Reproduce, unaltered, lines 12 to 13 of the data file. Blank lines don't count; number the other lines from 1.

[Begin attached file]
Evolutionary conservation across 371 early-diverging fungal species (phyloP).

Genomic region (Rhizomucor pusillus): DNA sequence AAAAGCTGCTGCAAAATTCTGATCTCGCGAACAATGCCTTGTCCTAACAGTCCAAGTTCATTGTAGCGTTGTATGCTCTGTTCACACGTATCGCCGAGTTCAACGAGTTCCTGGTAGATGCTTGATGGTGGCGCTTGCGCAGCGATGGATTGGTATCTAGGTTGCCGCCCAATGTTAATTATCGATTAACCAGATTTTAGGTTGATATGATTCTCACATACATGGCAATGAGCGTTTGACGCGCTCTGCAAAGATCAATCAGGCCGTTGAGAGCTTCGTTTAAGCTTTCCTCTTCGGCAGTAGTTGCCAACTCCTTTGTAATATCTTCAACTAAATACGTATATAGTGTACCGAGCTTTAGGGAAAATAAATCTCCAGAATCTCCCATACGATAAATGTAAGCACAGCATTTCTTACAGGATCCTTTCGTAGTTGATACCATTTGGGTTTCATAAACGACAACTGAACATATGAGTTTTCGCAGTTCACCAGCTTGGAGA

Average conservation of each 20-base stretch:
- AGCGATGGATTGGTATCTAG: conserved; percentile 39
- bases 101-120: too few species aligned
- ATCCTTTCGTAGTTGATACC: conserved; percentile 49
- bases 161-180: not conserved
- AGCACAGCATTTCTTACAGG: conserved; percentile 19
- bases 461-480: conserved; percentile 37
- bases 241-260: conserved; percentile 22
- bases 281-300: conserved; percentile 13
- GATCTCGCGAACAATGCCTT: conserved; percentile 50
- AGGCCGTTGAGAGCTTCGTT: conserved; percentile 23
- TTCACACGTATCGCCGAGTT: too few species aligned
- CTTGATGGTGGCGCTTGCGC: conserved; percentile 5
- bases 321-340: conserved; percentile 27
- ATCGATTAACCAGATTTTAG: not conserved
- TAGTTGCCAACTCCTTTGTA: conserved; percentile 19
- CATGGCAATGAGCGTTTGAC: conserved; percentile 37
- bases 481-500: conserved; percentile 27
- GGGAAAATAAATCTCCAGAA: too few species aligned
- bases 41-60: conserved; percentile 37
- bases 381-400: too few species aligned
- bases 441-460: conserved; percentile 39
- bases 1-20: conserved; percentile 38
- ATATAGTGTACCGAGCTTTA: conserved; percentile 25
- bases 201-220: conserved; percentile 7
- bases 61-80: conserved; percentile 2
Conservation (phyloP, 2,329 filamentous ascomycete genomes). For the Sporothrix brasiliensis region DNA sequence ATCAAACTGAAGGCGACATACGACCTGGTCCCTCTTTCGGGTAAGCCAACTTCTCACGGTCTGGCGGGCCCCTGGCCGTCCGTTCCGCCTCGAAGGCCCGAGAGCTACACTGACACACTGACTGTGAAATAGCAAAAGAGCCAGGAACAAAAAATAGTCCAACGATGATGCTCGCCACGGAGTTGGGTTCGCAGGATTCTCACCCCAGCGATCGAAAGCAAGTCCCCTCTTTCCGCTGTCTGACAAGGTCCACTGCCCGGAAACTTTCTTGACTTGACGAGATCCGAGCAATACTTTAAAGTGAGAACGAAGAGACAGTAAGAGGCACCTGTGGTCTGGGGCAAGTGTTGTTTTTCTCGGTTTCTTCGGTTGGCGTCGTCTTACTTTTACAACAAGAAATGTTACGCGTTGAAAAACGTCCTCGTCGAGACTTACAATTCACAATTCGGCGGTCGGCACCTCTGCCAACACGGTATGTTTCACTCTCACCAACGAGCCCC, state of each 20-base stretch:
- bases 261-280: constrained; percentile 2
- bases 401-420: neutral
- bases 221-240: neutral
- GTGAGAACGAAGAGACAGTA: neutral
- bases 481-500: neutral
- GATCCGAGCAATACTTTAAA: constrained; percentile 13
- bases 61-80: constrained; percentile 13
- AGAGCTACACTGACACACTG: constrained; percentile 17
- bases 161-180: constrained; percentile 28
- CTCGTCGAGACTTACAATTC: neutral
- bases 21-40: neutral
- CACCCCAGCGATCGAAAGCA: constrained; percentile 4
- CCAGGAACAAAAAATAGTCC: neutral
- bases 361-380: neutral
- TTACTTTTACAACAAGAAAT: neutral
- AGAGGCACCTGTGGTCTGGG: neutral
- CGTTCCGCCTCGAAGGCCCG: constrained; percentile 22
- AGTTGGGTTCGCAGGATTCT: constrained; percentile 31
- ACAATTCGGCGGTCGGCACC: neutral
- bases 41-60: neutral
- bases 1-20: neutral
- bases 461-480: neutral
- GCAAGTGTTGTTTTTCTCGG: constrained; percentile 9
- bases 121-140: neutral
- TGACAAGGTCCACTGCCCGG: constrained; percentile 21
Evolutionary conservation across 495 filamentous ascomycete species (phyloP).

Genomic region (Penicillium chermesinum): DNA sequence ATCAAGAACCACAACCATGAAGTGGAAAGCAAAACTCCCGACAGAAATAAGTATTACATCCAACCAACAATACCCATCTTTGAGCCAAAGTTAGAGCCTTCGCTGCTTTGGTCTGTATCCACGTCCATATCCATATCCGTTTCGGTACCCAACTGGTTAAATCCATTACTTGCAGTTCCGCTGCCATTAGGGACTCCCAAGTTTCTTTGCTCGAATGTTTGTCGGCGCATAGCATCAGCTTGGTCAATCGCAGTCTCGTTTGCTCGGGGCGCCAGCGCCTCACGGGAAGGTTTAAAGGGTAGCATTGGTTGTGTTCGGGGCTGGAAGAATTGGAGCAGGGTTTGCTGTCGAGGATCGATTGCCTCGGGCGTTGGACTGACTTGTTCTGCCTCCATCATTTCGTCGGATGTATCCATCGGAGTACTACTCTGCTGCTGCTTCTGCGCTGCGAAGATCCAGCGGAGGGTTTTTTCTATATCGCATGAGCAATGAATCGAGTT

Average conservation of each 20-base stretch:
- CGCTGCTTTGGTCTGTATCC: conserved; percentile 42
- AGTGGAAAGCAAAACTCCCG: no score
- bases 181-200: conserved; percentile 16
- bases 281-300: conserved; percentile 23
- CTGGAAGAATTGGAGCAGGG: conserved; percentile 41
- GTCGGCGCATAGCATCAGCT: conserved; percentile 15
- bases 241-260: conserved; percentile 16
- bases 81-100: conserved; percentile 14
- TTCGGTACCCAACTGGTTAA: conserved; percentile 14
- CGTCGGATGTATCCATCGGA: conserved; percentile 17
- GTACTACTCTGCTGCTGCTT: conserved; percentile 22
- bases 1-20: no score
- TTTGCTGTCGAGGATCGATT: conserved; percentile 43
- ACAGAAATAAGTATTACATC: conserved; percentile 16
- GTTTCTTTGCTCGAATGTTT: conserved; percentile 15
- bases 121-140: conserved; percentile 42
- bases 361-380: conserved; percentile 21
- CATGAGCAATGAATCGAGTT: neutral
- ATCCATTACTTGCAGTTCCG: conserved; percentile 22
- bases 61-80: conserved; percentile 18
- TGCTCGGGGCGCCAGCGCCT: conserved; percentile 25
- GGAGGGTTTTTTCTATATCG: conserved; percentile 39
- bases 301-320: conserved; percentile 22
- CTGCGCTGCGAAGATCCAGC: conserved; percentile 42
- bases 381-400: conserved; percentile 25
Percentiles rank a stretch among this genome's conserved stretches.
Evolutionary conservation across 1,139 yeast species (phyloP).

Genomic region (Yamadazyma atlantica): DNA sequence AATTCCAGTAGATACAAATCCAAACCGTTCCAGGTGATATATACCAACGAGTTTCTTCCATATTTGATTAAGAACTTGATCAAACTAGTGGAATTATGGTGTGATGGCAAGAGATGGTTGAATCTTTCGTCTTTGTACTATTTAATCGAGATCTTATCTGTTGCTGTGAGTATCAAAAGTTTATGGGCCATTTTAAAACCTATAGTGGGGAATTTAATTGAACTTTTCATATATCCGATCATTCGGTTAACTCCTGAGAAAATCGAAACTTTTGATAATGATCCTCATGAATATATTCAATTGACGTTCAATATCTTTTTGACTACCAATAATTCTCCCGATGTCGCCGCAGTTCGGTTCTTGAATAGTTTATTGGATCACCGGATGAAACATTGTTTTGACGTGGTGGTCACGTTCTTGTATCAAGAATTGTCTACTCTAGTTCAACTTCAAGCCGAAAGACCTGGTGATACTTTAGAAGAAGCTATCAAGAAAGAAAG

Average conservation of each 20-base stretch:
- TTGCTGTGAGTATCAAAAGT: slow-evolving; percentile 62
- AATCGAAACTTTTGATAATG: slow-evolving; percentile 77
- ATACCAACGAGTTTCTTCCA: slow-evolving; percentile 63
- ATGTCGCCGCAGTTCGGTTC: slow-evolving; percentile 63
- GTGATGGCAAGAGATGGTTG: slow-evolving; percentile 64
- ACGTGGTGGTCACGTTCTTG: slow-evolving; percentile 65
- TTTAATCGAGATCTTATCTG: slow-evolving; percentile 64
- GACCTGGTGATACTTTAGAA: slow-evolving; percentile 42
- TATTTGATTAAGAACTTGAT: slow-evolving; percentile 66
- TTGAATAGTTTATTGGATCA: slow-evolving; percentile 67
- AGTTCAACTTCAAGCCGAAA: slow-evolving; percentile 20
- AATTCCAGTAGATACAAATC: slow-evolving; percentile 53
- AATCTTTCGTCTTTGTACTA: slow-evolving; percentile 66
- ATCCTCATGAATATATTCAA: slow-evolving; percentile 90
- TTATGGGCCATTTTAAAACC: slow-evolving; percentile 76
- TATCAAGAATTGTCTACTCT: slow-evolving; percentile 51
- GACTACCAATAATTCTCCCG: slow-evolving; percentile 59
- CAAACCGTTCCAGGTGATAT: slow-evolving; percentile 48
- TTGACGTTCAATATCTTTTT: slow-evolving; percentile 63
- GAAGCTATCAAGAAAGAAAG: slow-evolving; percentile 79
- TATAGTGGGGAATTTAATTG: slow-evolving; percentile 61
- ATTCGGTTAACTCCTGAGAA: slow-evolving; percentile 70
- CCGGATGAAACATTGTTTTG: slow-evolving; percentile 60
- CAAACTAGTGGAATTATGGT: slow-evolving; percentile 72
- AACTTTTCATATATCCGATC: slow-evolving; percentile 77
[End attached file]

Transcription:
- GATCTCGCGAACAATGCCTT: conserved; percentile 50
- AGGCCGTTGAGAGCTTCGTT: conserved; percentile 23